Friday, November 20, 2009

Haunting of Hill House

I've just finished reading Shirley Jackson's The Haunting of Hill House, and found it somewhat spooky, and definitely worth the read. I'll try to keep the rest of this post as spoiler-free as possible, but if you have any intention of reading the book, you may want to do so first. Try it in a quiet place with the lights down for the best effect.

Upon finishing the book, I immediately went to the web to see if I could find some other opinions about it. I immediately came across mentions of the two movie adaptations: one in 1963 and one in 1999. It sounds as if the 1963 version is fairly faithful to the novel, while the 1999 version may have been written by someone who read a one-page summary of the novel and decided that it could use some spicing up.

In fact, it's difficult to imagine a modern movie being made that was faithful to Shirley Jackson's original story. There's just not enough gore and death in the book to capture the attention of a major studio. It's a psychological story, and in some respects an in-depth character study. It's the sort of story that would be done very well by an independent studio, get rave critical reviews at Sundance or some such, then get remade by a big studio as something far less intelligent.

There are, of course, exceptions to the rule; I haven't seen Paranormal Activity, but from what I'm reading about it, it's fairly free of blood spatters and chainsaws and what not. I also see that Paranormal Activity is an independent film that rose to success from the ground up, in a way. I sort of hope that the constant advances in technology and communication will put more power in the hands of independent artists, so that folks with cool ideas can get them out to a wide audience without having to pander to the demands of large media corporations.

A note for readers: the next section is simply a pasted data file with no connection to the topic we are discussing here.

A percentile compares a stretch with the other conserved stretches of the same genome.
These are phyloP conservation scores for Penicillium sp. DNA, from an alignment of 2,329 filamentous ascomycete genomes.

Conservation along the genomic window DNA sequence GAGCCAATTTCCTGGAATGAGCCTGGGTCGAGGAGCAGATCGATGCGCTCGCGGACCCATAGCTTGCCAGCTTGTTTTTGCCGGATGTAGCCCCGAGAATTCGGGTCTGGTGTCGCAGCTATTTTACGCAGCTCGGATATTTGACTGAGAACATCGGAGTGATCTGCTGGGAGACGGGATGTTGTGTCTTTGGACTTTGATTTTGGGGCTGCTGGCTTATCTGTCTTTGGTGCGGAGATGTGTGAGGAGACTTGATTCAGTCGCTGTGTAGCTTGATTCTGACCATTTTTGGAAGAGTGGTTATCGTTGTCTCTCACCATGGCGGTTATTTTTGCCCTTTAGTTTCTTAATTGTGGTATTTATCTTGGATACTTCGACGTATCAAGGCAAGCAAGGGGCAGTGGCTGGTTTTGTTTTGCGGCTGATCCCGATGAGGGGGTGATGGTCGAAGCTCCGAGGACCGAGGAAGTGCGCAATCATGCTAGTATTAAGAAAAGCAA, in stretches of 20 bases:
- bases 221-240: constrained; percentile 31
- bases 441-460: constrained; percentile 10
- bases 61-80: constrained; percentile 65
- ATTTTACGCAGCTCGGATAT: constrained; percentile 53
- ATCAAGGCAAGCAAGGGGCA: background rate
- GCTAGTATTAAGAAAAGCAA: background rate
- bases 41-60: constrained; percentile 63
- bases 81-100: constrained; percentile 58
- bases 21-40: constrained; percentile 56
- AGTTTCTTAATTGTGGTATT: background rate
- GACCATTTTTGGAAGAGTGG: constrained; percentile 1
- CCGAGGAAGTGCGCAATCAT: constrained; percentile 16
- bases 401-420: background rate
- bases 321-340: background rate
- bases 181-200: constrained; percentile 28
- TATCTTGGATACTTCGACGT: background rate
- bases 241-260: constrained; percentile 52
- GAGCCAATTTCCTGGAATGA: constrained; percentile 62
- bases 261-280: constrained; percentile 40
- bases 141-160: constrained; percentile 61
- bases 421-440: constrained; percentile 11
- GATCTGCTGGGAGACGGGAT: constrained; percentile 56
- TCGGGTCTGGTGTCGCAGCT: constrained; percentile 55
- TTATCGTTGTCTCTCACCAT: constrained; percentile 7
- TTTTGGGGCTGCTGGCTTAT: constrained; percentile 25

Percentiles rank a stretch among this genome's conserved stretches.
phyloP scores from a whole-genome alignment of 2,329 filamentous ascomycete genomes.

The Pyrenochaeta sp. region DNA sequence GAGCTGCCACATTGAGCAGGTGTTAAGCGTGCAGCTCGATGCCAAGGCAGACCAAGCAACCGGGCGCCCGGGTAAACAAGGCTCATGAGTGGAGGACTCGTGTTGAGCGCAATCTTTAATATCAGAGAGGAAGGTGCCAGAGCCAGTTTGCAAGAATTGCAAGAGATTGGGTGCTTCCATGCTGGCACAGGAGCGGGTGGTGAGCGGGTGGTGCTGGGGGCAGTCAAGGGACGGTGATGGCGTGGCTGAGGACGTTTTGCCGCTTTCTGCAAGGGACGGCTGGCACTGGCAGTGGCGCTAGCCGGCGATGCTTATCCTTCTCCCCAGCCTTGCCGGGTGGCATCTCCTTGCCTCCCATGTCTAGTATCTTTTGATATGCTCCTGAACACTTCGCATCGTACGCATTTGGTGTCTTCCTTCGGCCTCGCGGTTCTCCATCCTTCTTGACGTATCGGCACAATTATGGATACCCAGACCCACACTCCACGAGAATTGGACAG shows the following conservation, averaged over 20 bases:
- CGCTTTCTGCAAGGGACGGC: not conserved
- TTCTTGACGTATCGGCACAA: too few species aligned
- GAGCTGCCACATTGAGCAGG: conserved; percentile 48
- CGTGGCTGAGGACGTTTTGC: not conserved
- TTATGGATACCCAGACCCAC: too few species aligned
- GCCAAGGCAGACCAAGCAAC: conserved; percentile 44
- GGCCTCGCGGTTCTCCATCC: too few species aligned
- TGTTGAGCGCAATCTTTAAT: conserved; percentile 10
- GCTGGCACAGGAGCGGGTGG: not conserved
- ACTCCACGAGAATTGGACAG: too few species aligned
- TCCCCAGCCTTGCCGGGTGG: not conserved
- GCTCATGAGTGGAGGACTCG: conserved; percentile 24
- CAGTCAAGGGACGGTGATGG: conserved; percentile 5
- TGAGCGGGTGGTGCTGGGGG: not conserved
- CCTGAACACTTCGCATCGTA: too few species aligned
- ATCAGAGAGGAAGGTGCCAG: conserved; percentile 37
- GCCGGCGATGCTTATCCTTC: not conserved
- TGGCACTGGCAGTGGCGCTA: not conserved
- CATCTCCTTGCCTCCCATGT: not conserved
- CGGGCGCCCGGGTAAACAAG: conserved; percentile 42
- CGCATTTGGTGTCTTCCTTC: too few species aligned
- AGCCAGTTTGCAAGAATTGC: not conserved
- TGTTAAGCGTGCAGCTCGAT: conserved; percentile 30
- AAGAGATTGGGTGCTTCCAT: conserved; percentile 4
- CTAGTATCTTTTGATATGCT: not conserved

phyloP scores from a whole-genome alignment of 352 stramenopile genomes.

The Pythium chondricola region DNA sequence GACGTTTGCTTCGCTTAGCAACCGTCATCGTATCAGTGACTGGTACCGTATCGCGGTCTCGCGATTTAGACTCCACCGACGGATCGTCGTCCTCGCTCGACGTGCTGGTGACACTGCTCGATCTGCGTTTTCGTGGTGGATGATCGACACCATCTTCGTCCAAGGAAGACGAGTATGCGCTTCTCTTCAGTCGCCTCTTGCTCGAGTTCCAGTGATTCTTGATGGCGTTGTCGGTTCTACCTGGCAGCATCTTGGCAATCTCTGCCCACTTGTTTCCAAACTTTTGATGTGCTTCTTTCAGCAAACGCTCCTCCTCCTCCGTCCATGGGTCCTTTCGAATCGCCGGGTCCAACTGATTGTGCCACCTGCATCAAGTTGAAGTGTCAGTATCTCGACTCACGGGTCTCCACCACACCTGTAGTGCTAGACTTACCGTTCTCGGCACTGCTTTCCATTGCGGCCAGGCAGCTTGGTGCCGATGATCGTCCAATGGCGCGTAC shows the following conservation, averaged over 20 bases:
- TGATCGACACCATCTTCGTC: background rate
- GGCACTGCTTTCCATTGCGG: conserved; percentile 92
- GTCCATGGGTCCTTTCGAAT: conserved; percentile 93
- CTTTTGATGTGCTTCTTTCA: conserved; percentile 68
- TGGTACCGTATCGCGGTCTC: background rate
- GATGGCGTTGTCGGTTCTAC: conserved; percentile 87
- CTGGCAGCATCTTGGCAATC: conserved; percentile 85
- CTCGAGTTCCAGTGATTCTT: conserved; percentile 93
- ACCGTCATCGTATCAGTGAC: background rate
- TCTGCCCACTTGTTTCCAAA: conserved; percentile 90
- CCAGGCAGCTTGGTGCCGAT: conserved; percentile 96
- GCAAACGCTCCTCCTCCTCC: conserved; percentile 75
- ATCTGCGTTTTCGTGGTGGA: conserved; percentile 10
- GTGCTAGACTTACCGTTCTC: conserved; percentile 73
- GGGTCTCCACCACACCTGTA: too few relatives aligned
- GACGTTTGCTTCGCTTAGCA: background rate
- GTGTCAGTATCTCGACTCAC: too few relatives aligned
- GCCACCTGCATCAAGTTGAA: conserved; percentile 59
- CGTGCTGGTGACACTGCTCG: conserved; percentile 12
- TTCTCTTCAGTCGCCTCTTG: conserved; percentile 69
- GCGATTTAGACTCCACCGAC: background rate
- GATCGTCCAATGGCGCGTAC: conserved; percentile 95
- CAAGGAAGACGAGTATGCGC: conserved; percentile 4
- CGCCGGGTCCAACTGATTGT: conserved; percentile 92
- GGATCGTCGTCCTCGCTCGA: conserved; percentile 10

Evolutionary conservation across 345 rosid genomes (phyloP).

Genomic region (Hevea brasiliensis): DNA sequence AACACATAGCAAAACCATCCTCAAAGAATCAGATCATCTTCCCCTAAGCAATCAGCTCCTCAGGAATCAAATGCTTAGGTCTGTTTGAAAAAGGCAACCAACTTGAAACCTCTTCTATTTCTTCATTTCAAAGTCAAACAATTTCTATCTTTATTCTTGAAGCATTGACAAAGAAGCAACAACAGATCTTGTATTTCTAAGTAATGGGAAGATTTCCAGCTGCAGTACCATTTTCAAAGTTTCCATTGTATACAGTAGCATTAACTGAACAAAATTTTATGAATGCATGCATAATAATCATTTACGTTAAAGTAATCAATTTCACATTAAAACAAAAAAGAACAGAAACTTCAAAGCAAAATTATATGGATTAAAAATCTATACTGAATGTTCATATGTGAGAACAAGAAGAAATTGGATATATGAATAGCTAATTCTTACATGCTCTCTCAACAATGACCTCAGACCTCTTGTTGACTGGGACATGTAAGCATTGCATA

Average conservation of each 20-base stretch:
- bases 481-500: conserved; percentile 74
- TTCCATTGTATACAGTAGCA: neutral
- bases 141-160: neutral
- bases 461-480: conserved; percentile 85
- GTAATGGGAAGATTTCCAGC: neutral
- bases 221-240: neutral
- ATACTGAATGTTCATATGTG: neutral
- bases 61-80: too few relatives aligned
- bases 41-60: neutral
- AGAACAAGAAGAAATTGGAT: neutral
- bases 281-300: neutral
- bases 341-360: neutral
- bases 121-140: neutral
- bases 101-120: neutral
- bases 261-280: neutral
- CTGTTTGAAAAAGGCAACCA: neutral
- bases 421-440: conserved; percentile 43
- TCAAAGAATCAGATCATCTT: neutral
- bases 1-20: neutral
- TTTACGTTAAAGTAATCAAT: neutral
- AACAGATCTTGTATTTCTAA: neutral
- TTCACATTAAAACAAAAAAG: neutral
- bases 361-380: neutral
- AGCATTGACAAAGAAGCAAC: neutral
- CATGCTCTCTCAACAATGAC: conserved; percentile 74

My other thoughts about Haunting of Hill House are that the book would also be very difficult to do in the venue of a roleplaying game. Roleplaying games should be marvelously suited to psychological horror, since, after all, there is no visual gore or scary soundtrack (unless the gamemaster delivers these things in the way of props). But the horror in the Haunting of Hill House is not about what the house does to its inhabitants physically, it's about what it does to them mentally and spiritually. If you took the supernatural events from Haunting of Hill House and threw them at a typical group of roleplayers, you would probably wind up with a rather lackluster adventure. It's not the reaction of the characters to the supernatural displays that makes the story effective; it's their reaction to each other, and this is very tricky to simulate or influence in a roleplaying game.

Again, I know there are exceptions to this (for instance, I understand that John Wick's Curse of the Yellow Sign adventures are supposed to be fairly successful in producing a collapse of rationality and order) but still, I believe that you would need the right GM and the right players in order to create the right atmosphere. My gamemastering style has been fairly traditional so far; I throw bad guys at the players and they knock them down. I like to encourage drama and roleplaying, but I've never really tried for outright horror, and I think I'd have to see another gamemaster accomplish it successfully in order to see how it's done.